If you were at Disrupt London four years ago you may remember more than a little awkwardness during an investor panel when two VCs that had invested in European payday loans firm Wonga declined to comment on what had gone wrong at their portfolio company in the wake of a £220M write down.
Yesterday Sky News reported that those same two, Accel Partners and Balderton Capital, are among a group of Wonga investors that have agreed to inject a further £10M (~$13M) into the business to help fund compensation claims related to its past censured practices.
We’ve reached out to Accel and Balderton for comment.
Prior to the latest emergency funding, Wonga had raised a total of around £145.5M, according to Crunchbase. Its 2011 Series C round was backed by investors including Accel, Oak Investment, Meritech Capital, 83North; while a 2009 Series B included Accel, Balderton, Dawn Capital, HV Holtzbrinck Ventures and 83North. It was founded in the UK in 2006.
By 2014 rising concern about the rates of interest being charged to vulnerable customers on short term loan products led to a regulatory intervention to clean up the sector, and Wonga agreed to write off the loans of 330,000 customers.
It also agreed to waive the interest and fees for a further 45,000 after admitting its automated checks had failed to adequately assess affordability. The algorithmic technology it had touted as its core IP had been lending money to people who did not have the income to pay it back.
The company was also censured by the Financial Conduct Authority (FCA) for sending fake lawyers’ letters to customers in arrears — and had to pay out a further £2.6M in compensation for that.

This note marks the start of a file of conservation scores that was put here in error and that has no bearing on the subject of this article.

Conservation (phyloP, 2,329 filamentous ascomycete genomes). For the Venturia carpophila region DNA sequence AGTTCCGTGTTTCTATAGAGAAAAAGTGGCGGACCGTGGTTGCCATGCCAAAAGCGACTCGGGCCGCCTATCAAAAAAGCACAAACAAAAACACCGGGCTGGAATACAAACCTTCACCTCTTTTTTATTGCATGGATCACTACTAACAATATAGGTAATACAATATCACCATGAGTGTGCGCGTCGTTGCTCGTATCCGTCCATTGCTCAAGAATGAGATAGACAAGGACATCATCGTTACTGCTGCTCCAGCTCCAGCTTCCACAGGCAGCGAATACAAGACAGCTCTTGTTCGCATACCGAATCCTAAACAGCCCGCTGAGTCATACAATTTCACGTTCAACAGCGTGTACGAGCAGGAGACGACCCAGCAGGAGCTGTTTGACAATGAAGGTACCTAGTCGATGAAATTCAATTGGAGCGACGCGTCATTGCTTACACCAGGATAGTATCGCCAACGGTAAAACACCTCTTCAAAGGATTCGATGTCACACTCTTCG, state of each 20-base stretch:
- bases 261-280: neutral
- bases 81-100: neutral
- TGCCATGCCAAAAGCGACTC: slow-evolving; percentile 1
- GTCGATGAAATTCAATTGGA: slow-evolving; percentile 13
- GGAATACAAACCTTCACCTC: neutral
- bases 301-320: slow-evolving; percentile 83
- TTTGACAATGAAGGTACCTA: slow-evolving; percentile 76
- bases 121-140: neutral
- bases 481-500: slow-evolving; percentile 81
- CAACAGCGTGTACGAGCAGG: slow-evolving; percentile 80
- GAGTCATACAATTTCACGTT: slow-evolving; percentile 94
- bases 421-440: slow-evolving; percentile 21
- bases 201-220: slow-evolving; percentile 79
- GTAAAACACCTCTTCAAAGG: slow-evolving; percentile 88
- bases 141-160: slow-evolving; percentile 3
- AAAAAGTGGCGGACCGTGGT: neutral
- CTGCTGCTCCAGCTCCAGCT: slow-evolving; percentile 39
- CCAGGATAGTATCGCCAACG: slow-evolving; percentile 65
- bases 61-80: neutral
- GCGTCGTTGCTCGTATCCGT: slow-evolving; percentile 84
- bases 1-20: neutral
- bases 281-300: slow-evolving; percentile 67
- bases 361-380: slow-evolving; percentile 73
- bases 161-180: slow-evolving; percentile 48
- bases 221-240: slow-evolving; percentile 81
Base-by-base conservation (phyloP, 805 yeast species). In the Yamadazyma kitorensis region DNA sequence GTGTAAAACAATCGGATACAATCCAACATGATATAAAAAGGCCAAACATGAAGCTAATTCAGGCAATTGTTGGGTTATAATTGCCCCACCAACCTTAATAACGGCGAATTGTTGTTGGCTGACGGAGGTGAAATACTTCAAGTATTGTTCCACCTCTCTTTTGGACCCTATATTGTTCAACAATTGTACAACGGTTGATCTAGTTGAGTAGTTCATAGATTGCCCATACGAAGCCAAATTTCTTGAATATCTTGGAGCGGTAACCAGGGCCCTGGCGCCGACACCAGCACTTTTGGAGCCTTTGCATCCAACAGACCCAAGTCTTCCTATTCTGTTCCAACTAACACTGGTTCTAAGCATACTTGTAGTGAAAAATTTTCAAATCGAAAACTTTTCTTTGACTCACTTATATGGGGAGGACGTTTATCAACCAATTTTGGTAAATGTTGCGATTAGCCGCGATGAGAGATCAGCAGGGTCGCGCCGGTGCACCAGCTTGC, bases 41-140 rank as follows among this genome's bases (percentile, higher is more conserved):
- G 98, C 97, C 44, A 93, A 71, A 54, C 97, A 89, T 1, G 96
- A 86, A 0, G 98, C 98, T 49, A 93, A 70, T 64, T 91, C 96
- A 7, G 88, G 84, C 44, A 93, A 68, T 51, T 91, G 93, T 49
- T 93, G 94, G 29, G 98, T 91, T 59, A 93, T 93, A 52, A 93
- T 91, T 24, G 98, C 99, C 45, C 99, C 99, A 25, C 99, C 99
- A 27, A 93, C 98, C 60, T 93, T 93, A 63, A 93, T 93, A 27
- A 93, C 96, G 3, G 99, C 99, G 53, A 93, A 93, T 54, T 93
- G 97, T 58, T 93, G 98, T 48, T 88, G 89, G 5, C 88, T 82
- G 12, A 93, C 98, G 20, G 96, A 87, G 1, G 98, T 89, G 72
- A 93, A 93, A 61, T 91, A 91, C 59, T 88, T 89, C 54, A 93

Four years later Wonga is still paying the bill for its past conduct — in the form of increasing numbers of individual compensation claims.
In a statement issued to Sky News, a Wonga Group spokesman said there has been a “marked increase” in compensation claims for legacy loans driven by claims management companies.
“Wonga continues to make progress against the transformation plan set out for the business. In recent months, however, the short-term credit industry has seen a marked increase in claims related to legacy loans, driven principally by claims management company activity,” the spokesman said.
“In line with this changing market environment, Wonga has seen a significant increase in claims related to loans taken out before the current management team joined the business in 2014. As a result, the team has raised £10M of new capital from existing shareholders, who remain fully supportive of management’s plans for the business.”
According to Sky News, Wonga was on the brink of insolvency when its investors agreed to inject more capital into the business, with CEO Tara Kneafsey warning its institutional shareholders in late May the company risked becoming insolvent without a capital injection.
Following the shredding of its original business model — with the FCA’s cap of 0.8 per cent per day for all high-cost short-term credit loans applying from January 2015 — Wonga has been loss making for the past several years, reporting a £65M loss for 2016 and just over £80M for 2015.
And Sky reports that its latest emergency fundraising took place at valuation of just $30M (£23M) for the business.
This represents a swingeing haircut for a company that, in 2012, had believed it was on a three-year growth path to a £15BN valuation, i.e. off the back of short term loan products that charged annual interests rates as high as 5,853% that were sold to hundreds of thousands of people who couldn’t afford to pay them back.
Wonga’s website now lists as “representative” an APR of 1,460% in an online FAQ — and further claims: “We’ve introduced lots of changes at Wonga to make sure we offer better, fairer loans to customers. We take a responsible approach and lend only to those we believe can reasonably afford to repay.”
As part of this process of ‘transformation’ — i.e. from algorithmic loan sharking to regulatory compliant short term lending — one recent focus for Wonga’s executive team to try to drum up ethical business has been on offering more flexible loan products.
Sky says Wonga’s board has previously expressed confidence it can build a sustainable business, and notes the company had been targeting a return to profitability last year but has yet to report its results for 2017.
According to its sources, Wonga’s cashflow situation has become so tight its board is evaluating the sale of some of its assets in addition to raising more debt.
Already last year wonga sold off its German payments business, BillPay, to Klarna — raising around £60M.